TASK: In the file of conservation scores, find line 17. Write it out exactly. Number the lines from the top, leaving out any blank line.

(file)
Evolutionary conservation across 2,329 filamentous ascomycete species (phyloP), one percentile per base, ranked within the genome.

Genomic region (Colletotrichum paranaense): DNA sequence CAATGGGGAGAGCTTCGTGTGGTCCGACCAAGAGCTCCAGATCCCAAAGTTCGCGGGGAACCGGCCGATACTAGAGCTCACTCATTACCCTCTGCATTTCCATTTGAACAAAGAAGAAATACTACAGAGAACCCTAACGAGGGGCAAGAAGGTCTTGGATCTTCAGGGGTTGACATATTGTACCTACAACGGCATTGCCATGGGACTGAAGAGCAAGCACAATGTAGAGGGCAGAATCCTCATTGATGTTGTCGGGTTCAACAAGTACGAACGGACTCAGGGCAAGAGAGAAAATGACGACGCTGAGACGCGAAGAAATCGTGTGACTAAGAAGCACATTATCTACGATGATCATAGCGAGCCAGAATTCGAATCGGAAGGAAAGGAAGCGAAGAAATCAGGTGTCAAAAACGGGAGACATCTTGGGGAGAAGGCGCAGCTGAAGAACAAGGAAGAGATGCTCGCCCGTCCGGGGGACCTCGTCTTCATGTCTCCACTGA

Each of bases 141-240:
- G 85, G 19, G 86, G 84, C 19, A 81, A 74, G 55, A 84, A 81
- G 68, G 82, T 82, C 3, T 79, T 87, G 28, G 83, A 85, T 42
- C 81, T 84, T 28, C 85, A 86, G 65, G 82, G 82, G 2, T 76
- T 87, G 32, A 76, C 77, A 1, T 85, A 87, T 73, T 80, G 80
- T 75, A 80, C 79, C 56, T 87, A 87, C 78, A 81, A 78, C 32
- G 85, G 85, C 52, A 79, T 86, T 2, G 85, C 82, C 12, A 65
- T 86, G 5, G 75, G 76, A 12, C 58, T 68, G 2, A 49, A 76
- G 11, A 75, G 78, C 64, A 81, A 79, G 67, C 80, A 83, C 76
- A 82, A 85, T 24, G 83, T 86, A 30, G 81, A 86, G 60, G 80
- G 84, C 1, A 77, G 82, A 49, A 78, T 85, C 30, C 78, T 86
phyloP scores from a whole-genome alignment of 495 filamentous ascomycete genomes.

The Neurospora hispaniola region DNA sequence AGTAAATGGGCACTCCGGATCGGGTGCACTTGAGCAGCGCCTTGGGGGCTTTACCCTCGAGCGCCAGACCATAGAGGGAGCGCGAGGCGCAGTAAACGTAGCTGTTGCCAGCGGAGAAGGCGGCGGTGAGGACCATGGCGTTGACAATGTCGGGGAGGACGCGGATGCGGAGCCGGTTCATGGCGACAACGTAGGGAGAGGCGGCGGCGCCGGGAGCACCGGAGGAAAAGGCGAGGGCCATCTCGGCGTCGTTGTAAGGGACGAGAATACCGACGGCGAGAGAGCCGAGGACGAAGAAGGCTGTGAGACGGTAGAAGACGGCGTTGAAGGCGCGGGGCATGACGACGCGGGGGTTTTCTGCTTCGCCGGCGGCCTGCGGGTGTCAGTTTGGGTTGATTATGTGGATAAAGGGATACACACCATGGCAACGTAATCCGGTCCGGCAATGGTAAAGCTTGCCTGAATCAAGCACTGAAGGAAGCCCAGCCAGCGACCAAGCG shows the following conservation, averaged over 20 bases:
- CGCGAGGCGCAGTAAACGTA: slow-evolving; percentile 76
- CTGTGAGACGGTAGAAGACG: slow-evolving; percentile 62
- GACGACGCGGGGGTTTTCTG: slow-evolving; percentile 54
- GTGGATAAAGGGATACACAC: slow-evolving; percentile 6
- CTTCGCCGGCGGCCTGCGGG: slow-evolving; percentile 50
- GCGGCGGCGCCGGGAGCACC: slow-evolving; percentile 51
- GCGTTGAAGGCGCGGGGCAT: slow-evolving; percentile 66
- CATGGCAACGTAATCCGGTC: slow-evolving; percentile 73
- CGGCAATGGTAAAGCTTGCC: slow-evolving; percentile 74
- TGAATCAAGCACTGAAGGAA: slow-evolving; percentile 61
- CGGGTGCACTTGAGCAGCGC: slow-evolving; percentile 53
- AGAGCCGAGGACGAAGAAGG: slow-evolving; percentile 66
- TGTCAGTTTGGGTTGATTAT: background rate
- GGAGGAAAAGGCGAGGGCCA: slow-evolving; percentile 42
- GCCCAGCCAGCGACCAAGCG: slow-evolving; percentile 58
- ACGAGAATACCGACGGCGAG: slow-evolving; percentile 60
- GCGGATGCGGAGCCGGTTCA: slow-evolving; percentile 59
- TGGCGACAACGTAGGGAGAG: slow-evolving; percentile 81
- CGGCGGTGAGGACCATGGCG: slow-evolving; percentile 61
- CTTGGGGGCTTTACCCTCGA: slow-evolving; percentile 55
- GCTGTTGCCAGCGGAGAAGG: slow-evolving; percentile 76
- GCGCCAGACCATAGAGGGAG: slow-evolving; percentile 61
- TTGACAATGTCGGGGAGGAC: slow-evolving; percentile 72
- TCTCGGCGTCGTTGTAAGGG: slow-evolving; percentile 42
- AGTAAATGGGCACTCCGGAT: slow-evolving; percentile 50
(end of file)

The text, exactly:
- CTGTGAGACGGTAGAAGACG: slow-evolving; percentile 62